The only chance Berryhill could ever have had would have been if Pete McCloskey, a life-long Republican who became a Democrat after beating up Richard Pombo so badly in the Republican primary that even Jerry McNearney could beat Pombo in the General, had entered the primary against Cardoza and done to the rear-end of the Endangered Species Act-hating Pomboza, what McCloskey did to its head in 2006.
Villarreal utters his prolonged rant with great confidence. He may be right. Perhaps he is the future of politics. If so, we are entering a very, very bad chapter in Aristotle's Politics, in which the passions of illiterate, enraged mobs rule the day.
The Berryhill campaign is a terrible waste of political energy. Intelligent Republicans might have used it -- if not to win -- at least to beat up Cardoza so badly that he was politically crippled for life. Cardoza is a target of such rich opportunity, only a congressional district whose plutocrats are as corrupt as ours could successfully thwart the opportunity.
If Republicans take Congress in November, do people realize that veteran Blue Dog Cardoza will be more powerful than George Miller, Pete Stark, Alan Graham, Henry Waxman and others, the people who stood up in the darkest days of the Bush administration to oppose ruinous foreign and domestic policies? People do realize that the Blue Dogs only have one political move: betrayal, don't they? People do realiZe, of course, that Dennis Cardoza is not a sell out for political expediency; he is a sell out by disposition, a disposition that fits will with the plutocrats of the district, financial cannibals to a man.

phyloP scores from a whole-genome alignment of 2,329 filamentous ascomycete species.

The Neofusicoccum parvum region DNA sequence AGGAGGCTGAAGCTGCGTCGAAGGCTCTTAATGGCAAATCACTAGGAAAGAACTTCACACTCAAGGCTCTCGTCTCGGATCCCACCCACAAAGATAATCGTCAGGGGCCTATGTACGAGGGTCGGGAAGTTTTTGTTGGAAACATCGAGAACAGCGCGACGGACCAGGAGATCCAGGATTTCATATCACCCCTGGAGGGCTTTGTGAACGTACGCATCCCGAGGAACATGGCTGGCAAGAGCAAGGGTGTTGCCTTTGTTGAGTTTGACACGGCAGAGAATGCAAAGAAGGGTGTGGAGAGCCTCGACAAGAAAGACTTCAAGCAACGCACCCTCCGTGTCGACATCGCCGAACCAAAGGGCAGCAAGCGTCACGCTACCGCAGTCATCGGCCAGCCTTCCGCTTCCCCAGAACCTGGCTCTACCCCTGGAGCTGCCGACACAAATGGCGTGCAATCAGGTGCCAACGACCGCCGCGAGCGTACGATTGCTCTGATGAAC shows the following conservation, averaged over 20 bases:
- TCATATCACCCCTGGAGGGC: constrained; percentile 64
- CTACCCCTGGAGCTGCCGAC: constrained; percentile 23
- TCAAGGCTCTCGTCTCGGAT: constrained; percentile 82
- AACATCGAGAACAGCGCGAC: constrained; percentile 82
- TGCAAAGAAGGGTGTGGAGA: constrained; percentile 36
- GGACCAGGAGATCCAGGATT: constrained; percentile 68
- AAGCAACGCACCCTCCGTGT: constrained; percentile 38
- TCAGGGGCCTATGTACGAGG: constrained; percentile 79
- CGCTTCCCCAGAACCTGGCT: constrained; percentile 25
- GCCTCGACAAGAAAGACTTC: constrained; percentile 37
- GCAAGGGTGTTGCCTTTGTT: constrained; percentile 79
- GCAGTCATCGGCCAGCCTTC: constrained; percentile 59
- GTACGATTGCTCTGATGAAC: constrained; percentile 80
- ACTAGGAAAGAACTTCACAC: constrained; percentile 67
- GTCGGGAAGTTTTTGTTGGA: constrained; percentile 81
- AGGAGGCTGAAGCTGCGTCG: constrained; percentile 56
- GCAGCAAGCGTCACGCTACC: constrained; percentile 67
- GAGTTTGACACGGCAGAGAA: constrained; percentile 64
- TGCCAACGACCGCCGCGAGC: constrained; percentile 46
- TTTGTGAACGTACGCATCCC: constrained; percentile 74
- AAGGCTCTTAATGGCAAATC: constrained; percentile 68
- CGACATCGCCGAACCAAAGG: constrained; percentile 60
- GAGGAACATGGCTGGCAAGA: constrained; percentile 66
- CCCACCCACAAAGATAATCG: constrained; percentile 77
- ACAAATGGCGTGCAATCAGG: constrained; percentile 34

Badlands Journal editorial board
Ex-campaign operative says Berryhill's race is hopeless, takes complaints to YouTube...Michael Doyle, McClatchy Newspapers
WASHINGTON -- Republican Mike Berryhill's struggling San Joaquin Valley congressional campaign is now being body slammed by the man who says he was supposed to run it.
In an extraordinary political flip, GOP political activist John D. Villarreal is declaring Berryhill's campaign a lost cause less than a month after being hired as a top Berryhill campaign operator.
"I'm not trying to sink his campaign. I don't need to," Villarreal said in an interview Wednesday. "It's already sunk."
Hammering the point home with unusual aggressiveness, Villarreal on Tuesday posted about 40 minutes of videos on YouTube denouncing his one-time allies on the Berryhill campaign.
Villarreal says he posted the video explanations to protect his own reputation.
A former Turlock Irrigation District director and a member of one of the Valley's most prominent political families, Berryhill is challenging Rep. Dennis Cardoza, D-Merced. Cardoza has held the 18th Congressional District seat since 2003.
The district is split roughly evenly between San Joaquin, Stanislaus and Merced counties, with a sliver inside Fresno County.
Though Democrats enjoy a voter registration advantage, Republicans note the district has a distinctly moderate cast.